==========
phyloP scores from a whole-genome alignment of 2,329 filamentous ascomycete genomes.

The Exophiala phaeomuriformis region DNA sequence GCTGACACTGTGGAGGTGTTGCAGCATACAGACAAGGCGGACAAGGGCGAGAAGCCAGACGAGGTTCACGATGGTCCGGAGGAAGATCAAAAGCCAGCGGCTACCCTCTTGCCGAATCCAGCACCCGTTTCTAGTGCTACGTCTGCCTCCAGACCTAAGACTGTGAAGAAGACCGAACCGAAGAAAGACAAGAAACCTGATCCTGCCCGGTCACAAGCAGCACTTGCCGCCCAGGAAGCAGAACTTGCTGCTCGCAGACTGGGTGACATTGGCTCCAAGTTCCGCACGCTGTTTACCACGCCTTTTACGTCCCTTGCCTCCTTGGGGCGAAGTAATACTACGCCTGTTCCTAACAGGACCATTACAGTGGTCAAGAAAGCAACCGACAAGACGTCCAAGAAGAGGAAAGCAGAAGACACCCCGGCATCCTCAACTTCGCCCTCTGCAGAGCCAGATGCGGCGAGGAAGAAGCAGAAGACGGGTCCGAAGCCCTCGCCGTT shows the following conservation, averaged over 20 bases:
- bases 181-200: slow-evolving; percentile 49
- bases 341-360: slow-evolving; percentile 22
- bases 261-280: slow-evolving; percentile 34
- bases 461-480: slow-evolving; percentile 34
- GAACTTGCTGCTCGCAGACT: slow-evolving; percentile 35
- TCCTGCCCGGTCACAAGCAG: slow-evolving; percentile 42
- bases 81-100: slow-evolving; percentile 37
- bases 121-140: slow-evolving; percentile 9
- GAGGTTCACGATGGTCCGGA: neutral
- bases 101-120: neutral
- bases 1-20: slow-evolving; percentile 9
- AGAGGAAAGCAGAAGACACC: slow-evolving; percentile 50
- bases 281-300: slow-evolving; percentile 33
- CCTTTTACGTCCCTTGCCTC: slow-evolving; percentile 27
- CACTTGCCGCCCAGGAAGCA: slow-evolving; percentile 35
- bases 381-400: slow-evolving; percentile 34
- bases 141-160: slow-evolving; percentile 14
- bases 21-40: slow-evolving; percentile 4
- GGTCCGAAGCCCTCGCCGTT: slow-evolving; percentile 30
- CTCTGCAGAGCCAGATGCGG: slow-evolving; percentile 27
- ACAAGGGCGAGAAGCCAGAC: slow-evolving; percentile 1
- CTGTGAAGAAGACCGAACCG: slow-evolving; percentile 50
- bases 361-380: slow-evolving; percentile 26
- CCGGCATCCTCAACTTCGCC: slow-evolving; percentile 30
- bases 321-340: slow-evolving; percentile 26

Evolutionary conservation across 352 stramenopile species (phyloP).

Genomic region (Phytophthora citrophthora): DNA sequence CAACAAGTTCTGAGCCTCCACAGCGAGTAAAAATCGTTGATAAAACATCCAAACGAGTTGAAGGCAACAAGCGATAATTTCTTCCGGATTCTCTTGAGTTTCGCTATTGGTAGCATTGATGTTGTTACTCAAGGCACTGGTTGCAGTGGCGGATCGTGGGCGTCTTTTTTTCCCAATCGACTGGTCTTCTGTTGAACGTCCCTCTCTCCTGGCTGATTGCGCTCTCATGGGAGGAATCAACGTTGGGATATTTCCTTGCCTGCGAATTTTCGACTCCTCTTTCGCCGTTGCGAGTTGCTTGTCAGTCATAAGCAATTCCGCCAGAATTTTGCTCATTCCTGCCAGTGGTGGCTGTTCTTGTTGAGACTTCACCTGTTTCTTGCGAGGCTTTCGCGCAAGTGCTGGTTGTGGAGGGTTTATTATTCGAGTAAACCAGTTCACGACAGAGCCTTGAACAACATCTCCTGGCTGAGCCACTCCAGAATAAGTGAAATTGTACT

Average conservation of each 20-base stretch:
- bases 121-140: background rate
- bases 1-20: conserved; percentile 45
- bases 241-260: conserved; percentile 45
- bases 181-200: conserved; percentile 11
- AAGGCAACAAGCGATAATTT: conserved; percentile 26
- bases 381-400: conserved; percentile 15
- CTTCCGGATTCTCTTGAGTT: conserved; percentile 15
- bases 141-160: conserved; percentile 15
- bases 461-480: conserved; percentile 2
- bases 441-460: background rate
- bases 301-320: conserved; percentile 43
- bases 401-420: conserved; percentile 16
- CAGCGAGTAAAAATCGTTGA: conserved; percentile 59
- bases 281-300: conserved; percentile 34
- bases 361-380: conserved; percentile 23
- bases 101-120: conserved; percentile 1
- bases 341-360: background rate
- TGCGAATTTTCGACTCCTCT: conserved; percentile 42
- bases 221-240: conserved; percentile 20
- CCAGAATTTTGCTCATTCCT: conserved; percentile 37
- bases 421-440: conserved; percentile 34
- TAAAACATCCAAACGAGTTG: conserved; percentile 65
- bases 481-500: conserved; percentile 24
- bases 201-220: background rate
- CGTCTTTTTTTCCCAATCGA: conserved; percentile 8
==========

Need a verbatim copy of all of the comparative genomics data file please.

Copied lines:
phyloP scores from a whole-genome alignment of 2,329 filamentous ascomycete genomes.

The Exophiala phaeomuriformis region DNA sequence GCTGACACTGTGGAGGTGTTGCAGCATACAGACAAGGCGGACAAGGGCGAGAAGCCAGACGAGGTTCACGATGGTCCGGAGGAAGATCAAAAGCCAGCGGCTACCCTCTTGCCGAATCCAGCACCCGTTTCTAGTGCTACGTCTGCCTCCAGACCTAAGACTGTGAAGAAGACCGAACCGAAGAAAGACAAGAAACCTGATCCTGCCCGGTCACAAGCAGCACTTGCCGCCCAGGAAGCAGAACTTGCTGCTCGCAGACTGGGTGACATTGGCTCCAAGTTCCGCACGCTGTTTACCACGCCTTTTACGTCCCTTGCCTCCTTGGGGCGAAGTAATACTACGCCTGTTCCTAACAGGACCATTACAGTGGTCAAGAAAGCAACCGACAAGACGTCCAAGAAGAGGAAAGCAGAAGACACCCCGGCATCCTCAACTTCGCCCTCTGCAGAGCCAGATGCGGCGAGGAAGAAGCAGAAGACGGGTCCGAAGCCCTCGCCGTT shows the following conservation, averaged over 20 bases:
- bases 181-200: slow-evolving; percentile 49
- bases 341-360: slow-evolving; percentile 22
- bases 261-280: slow-evolving; percentile 34
- bases 461-480: slow-evolving; percentile 34
- GAACTTGCTGCTCGCAGACT: slow-evolving; percentile 35
- TCCTGCCCGGTCACAAGCAG: slow-evolving; percentile 42
- bases 81-100: slow-evolving; percentile 37
- bases 121-140: slow-evolving; percentile 9
- GAGGTTCACGATGGTCCGGA: neutral
- bases 101-120: neutral
- bases 1-20: slow-evolving; percentile 9
- AGAGGAAAGCAGAAGACACC: slow-evolving; percentile 50
- bases 281-300: slow-evolving; percentile 33
- CCTTTTACGTCCCTTGCCTC: slow-evolving; percentile 27
- CACTTGCCGCCCAGGAAGCA: slow-evolving; percentile 35
- bases 381-400: slow-evolving; percentile 34
- bases 141-160: slow-evolving; percentile 14
- bases 21-40: slow-evolving; percentile 4
- GGTCCGAAGCCCTCGCCGTT: slow-evolving; percentile 30
- CTCTGCAGAGCCAGATGCGG: slow-evolving; percentile 27
- ACAAGGGCGAGAAGCCAGAC: slow-evolving; percentile 1
- CTGTGAAGAAGACCGAACCG: slow-evolving; percentile 50
- bases 361-380: slow-evolving; percentile 26
- CCGGCATCCTCAACTTCGCC: slow-evolving; percentile 30
- bases 321-340: slow-evolving; percentile 26

Evolutionary conservation across 352 stramenopile species (phyloP).

Genomic region (Phytophthora citrophthora): DNA sequence CAACAAGTTCTGAGCCTCCACAGCGAGTAAAAATCGTTGATAAAACATCCAAACGAGTTGAAGGCAACAAGCGATAATTTCTTCCGGATTCTCTTGAGTTTCGCTATTGGTAGCATTGATGTTGTTACTCAAGGCACTGGTTGCAGTGGCGGATCGTGGGCGTCTTTTTTTCCCAATCGACTGGTCTTCTGTTGAACGTCCCTCTCTCCTGGCTGATTGCGCTCTCATGGGAGGAATCAACGTTGGGATATTTCCTTGCCTGCGAATTTTCGACTCCTCTTTCGCCGTTGCGAGTTGCTTGTCAGTCATAAGCAATTCCGCCAGAATTTTGCTCATTCCTGCCAGTGGTGGCTGTTCTTGTTGAGACTTCACCTGTTTCTTGCGAGGCTTTCGCGCAAGTGCTGGTTGTGGAGGGTTTATTATTCGAGTAAACCAGTTCACGACAGAGCCTTGAACAACATCTCCTGGCTGAGCCACTCCAGAATAAGTGAAATTGTACT

Average conservation of each 20-base stretch:
- bases 121-140: background rate
- bases 1-20: conserved; percentile 45
- bases 241-260: conserved; percentile 45
- bases 181-200: conserved; percentile 11
- AAGGCAACAAGCGATAATTT: conserved; percentile 26
- bases 381-400: conserved; percentile 15
- CTTCCGGATTCTCTTGAGTT: conserved; percentile 15
- bases 141-160: conserved; percentile 15
- bases 461-480: conserved; percentile 2
- bases 441-460: background rate
- bases 301-320: conserved; percentile 43
- bases 401-420: conserved; percentile 16
- CAGCGAGTAAAAATCGTTGA: conserved; percentile 59
- bases 281-300: conserved; percentile 34
- bases 361-380: conserved; percentile 23
- bases 101-120: conserved; percentile 1
- bases 341-360: background rate
- TGCGAATTTTCGACTCCTCT: conserved; percentile 42
- bases 221-240: conserved; percentile 20
- CCAGAATTTTGCTCATTCCT: conserved; percentile 37
- bases 421-440: conserved; percentile 34
- TAAAACATCCAAACGAGTTG: conserved; percentile 65
- bases 481-500: conserved; percentile 24
- bases 201-220: background rate
- CGTCTTTTTTTCCCAATCGA: conserved; percentile 8